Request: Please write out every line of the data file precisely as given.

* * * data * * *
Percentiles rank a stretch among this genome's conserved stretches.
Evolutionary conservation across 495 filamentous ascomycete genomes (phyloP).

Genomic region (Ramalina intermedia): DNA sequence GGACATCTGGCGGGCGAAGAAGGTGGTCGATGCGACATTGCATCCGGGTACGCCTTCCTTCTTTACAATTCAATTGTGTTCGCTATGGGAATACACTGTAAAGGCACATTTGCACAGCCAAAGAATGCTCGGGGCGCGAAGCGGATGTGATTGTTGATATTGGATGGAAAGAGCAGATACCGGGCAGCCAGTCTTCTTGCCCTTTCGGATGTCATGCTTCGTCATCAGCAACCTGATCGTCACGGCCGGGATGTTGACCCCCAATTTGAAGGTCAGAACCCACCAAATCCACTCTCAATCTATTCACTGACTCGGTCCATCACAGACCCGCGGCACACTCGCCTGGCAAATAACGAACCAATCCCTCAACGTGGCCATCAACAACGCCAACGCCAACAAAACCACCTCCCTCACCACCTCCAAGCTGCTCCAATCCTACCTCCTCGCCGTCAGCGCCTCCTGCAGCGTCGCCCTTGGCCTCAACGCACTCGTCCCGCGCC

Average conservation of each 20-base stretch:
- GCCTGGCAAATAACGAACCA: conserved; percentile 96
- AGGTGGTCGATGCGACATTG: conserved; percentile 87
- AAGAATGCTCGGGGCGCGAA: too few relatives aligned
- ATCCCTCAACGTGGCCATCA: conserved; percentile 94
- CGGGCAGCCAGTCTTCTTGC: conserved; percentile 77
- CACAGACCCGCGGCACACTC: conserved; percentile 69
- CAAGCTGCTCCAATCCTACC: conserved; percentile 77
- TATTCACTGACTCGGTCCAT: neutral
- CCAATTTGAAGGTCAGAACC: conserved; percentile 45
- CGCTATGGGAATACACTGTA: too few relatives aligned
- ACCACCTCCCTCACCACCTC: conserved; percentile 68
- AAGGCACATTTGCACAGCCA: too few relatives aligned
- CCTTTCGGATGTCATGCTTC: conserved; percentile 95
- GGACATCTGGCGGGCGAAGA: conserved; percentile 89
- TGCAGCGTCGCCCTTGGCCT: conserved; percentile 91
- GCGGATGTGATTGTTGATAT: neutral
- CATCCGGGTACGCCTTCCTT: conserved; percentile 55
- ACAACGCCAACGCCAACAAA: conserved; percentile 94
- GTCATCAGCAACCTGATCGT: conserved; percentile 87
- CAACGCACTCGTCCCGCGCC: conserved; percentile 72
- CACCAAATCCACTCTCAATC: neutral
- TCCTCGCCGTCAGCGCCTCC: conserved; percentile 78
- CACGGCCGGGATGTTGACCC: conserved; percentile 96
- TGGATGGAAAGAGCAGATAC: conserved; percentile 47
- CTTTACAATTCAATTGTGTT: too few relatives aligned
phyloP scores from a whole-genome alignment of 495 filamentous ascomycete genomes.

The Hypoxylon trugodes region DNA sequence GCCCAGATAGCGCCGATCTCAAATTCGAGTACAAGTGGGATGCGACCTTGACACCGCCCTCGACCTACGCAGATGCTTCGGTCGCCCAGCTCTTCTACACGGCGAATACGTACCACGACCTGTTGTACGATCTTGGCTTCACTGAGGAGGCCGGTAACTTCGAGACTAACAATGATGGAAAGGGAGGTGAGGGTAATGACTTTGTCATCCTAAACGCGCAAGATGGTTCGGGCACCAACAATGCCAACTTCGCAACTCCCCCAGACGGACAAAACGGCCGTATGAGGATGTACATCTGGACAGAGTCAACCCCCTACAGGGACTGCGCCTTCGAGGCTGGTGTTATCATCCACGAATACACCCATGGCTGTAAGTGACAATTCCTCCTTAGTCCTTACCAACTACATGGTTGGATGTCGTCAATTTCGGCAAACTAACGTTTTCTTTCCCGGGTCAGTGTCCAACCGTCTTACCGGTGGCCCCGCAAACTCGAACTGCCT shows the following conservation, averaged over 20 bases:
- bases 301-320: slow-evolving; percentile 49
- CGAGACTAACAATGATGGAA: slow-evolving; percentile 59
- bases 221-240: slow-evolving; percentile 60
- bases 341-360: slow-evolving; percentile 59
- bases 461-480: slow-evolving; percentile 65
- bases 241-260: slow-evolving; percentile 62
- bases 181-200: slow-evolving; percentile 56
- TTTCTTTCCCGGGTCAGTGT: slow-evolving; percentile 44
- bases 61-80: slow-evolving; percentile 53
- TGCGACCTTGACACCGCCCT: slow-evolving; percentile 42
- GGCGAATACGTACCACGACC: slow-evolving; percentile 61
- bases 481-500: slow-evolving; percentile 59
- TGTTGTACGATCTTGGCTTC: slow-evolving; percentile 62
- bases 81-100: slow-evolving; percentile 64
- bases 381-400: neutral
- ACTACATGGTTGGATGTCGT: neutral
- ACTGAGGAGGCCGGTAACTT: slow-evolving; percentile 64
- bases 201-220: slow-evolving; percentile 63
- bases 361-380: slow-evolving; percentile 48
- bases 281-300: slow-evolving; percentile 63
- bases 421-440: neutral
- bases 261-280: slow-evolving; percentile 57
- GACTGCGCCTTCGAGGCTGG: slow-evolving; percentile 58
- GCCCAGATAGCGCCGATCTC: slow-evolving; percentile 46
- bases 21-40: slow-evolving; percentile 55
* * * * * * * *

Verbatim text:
Percentiles rank a stretch among this genome's conserved stretches.
Evolutionary conservation across 495 filamentous ascomycete genomes (phyloP).

Genomic region (Ramalina intermedia): DNA sequence GGACATCTGGCGGGCGAAGAAGGTGGTCGATGCGACATTGCATCCGGGTACGCCTTCCTTCTTTACAATTCAATTGTGTTCGCTATGGGAATACACTGTAAAGGCACATTTGCACAGCCAAAGAATGCTCGGGGCGCGAAGCGGATGTGATTGTTGATATTGGATGGAAAGAGCAGATACCGGGCAGCCAGTCTTCTTGCCCTTTCGGATGTCATGCTTCGTCATCAGCAACCTGATCGTCACGGCCGGGATGTTGACCCCCAATTTGAAGGTCAGAACCCACCAAATCCACTCTCAATCTATTCACTGACTCGGTCCATCACAGACCCGCGGCACACTCGCCTGGCAAATAACGAACCAATCCCTCAACGTGGCCATCAACAACGCCAACGCCAACAAAACCACCTCCCTCACCACCTCCAAGCTGCTCCAATCCTACCTCCTCGCCGTCAGCGCCTCCTGCAGCGTCGCCCTTGGCCTCAACGCACTCGTCCCGCGCC

Average conservation of each 20-base stretch:
- GCCTGGCAAATAACGAACCA: conserved; percentile 96
- AGGTGGTCGATGCGACATTG: conserved; percentile 87
- AAGAATGCTCGGGGCGCGAA: too few relatives aligned
- ATCCCTCAACGTGGCCATCA: conserved; percentile 94
- CGGGCAGCCAGTCTTCTTGC: conserved; percentile 77
- CACAGACCCGCGGCACACTC: conserved; percentile 69
- CAAGCTGCTCCAATCCTACC: conserved; percentile 77
- TATTCACTGACTCGGTCCAT: neutral
- CCAATTTGAAGGTCAGAACC: conserved; percentile 45
- CGCTATGGGAATACACTGTA: too few relatives aligned
- ACCACCTCCCTCACCACCTC: conserved; percentile 68
- AAGGCACATTTGCACAGCCA: too few relatives aligned
- CCTTTCGGATGTCATGCTTC: conserved; percentile 95
- GGACATCTGGCGGGCGAAGA: conserved; percentile 89
- TGCAGCGTCGCCCTTGGCCT: conserved; percentile 91
- GCGGATGTGATTGTTGATAT: neutral
- CATCCGGGTACGCCTTCCTT: conserved; percentile 55
- ACAACGCCAACGCCAACAAA: conserved; percentile 94
- GTCATCAGCAACCTGATCGT: conserved; percentile 87
- CAACGCACTCGTCCCGCGCC: conserved; percentile 72
- CACCAAATCCACTCTCAATC: neutral
- TCCTCGCCGTCAGCGCCTCC: conserved; percentile 78
- CACGGCCGGGATGTTGACCC: conserved; percentile 96
- TGGATGGAAAGAGCAGATAC: conserved; percentile 47
- CTTTACAATTCAATTGTGTT: too few relatives aligned
phyloP scores from a whole-genome alignment of 495 filamentous ascomycete genomes.

The Hypoxylon trugodes region DNA sequence GCCCAGATAGCGCCGATCTCAAATTCGAGTACAAGTGGGATGCGACCTTGACACCGCCCTCGACCTACGCAGATGCTTCGGTCGCCCAGCTCTTCTACACGGCGAATACGTACCACGACCTGTTGTACGATCTTGGCTTCACTGAGGAGGCCGGTAACTTCGAGACTAACAATGATGGAAAGGGAGGTGAGGGTAATGACTTTGTCATCCTAAACGCGCAAGATGGTTCGGGCACCAACAATGCCAACTTCGCAACTCCCCCAGACGGACAAAACGGCCGTATGAGGATGTACATCTGGACAGAGTCAACCCCCTACAGGGACTGCGCCTTCGAGGCTGGTGTTATCATCCACGAATACACCCATGGCTGTAAGTGACAATTCCTCCTTAGTCCTTACCAACTACATGGTTGGATGTCGTCAATTTCGGCAAACTAACGTTTTCTTTCCCGGGTCAGTGTCCAACCGTCTTACCGGTGGCCCCGCAAACTCGAACTGCCT shows the following conservation, averaged over 20 bases:
- bases 301-320: slow-evolving; percentile 49
- CGAGACTAACAATGATGGAA: slow-evolving; percentile 59
- bases 221-240: slow-evolving; percentile 60
- bases 341-360: slow-evolving; percentile 59
- bases 461-480: slow-evolving; percentile 65
- bases 241-260: slow-evolving; percentile 62
- bases 181-200: slow-evolving; percentile 56
- TTTCTTTCCCGGGTCAGTGT: slow-evolving; percentile 44
- bases 61-80: slow-evolving; percentile 53
- TGCGACCTTGACACCGCCCT: slow-evolving; percentile 42
- GGCGAATACGTACCACGACC: slow-evolving; percentile 61
- bases 481-500: slow-evolving; percentile 59
- TGTTGTACGATCTTGGCTTC: slow-evolving; percentile 62
- bases 81-100: slow-evolving; percentile 64
- bases 381-400: neutral
- ACTACATGGTTGGATGTCGT: neutral
- ACTGAGGAGGCCGGTAACTT: slow-evolving; percentile 64
- bases 201-220: slow-evolving; percentile 63
- bases 361-380: slow-evolving; percentile 48
- bases 281-300: slow-evolving; percentile 63
- bases 421-440: neutral
- bases 261-280: slow-evolving; percentile 57
- GACTGCGCCTTCGAGGCTGG: slow-evolving; percentile 58
- GCCCAGATAGCGCCGATCTC: slow-evolving; percentile 46
- bases 21-40: slow-evolving; percentile 55